The makeup artist Pat McGrath, considered by many to be at the top of her profession, is trying a new way to reach potential consumers. On Monday, she will be selling a collection of cosmetics from Pat McGrath Labs via a most unlikely channel: the Spotify shop of the teenage pop star Maggie Lindemann.
In the last few years, beauty retail has shifted away from department stores and toward direct-to-consumer models driven by social media (Kylie Cosmetics, Glossier), multibrand stores made for play and engagement (Sephora, Ulta) and highly edited lifestyle selections at fashion chains (Madewell, Urban Outfitters).
Ms. McGrath is well versed in selling via social media, through her website and addictive Instagram (1.6 million followers), and she wields brick-and-mortar might through a Sephora partnership. But rather than head to a fashion store to introduce her new makeup, as one might expect, Ms. McGrath chose Spotify because of her love for music.
“Music permeates everything I do,” she said. “I love everything from Grace Jones to Nicki Minaj to Underworld to D.J. MikeQ and beyond. Music is integral to my personal inspiration.”
Additionally, she wants to keep things fresh.
“I have always believed in finding new ways to disrupt the marketplace and engage with my fellow beauty junkies where they live,” she said. And, surprisingly, Ms. McGrath chose a rising star to work with rather than reaching out to her stable of famous muses, among them Kim Kardashian West, Naomi Campbell and Charli XCX.
“I like a real mix,” Ms. McGrath said. Whereas traditional beauty campaigns may bet on household names, she finds it more “modern day and interesting to feature girls of all different levels.” She points to her affiliations with less familiar names including the model Paloma Elsesser and the musician Maxine Ashley.
“It’s amazing to be an incubator,” Ms. McGrath said. “Many of my muses have gone on to other brands.”
She discovered Ms. Lindemann, 19, while scrolling through Instagram. “She reminded me so much of a modern interpretation of a ’60s Italian cinema goddess — very Antonioni,” Ms. McGrath said. Within three months, the two had an official collaboration: The debut of Ms. McGrath’s makeup on Spotify will be timed to the release of Ms. Lindemann’s new song, “Obsessed.”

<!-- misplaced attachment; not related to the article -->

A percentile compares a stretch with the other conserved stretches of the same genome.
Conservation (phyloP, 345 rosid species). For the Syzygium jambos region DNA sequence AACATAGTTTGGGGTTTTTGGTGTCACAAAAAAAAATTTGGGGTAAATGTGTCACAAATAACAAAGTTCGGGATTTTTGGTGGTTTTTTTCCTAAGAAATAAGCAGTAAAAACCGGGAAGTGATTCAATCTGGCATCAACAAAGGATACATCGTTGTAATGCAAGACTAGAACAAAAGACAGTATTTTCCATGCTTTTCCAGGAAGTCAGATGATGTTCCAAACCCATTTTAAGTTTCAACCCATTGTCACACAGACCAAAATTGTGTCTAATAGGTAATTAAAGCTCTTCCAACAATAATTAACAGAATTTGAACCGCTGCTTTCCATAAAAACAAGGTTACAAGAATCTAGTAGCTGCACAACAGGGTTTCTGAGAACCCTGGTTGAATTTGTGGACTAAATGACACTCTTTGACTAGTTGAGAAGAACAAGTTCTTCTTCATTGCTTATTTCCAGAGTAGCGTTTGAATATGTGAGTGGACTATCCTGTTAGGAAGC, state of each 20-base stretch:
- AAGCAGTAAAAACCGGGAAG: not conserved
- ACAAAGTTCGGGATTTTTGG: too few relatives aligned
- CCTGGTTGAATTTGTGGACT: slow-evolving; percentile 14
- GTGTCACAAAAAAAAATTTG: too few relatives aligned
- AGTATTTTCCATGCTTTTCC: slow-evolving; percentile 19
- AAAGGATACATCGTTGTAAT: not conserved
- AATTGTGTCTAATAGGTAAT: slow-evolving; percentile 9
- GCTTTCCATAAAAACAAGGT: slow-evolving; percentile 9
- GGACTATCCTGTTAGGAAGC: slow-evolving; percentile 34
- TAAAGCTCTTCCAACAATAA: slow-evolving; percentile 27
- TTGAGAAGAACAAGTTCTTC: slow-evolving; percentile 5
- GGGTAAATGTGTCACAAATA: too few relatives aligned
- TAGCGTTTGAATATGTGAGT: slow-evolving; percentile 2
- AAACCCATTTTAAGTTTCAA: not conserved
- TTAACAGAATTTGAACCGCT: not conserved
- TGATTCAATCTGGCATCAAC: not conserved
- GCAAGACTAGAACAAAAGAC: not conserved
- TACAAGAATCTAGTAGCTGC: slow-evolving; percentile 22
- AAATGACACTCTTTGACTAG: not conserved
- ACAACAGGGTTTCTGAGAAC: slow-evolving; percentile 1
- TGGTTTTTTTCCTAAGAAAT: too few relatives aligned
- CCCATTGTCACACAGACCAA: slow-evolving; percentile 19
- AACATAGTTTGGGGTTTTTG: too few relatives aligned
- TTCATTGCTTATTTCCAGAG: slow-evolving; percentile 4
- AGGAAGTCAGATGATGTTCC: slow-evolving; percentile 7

The products — three lipsticks, three eye palettes, two eye pencils and two lip pencils — can be found by going to Ms. Lindemann’s artist page on Spotify and scrolling down to the Merchbar activation.
This is the first time Spotify has sold beauty products. Jordan Gremli, the company’s head of artist and fan development, sees the partnership and the foray into beauty as a way for Ms. Lindemann to “facilitate meaningful connections” with her fans.
In an interview with Billboard magazine earlier this year, Ms. Lindemann griped that she is often known largely as a social media star (she has 2.4 million Instagram followers) and feels “looked past for being a singer.”
Yet it is through her social media channels that she has established herself as something of a makeup connoisseur with a signature look — strong brows, winged eyeliner and eyelash extensions — that is instantly recognizable.
“Beauty is huge right now,” Ms. Lindemann said. “It’s a way to express ourselves.” She is well aware of the power of having the look and social media prowess. “Creating a buzz is very important,” she said, “and it’s a convenient way to keep in contact with your fans.”
But, she said: “I don’t think it’s everything. I do want to do more beauty collaborations down the line. But for me, it all goes back to the music.”
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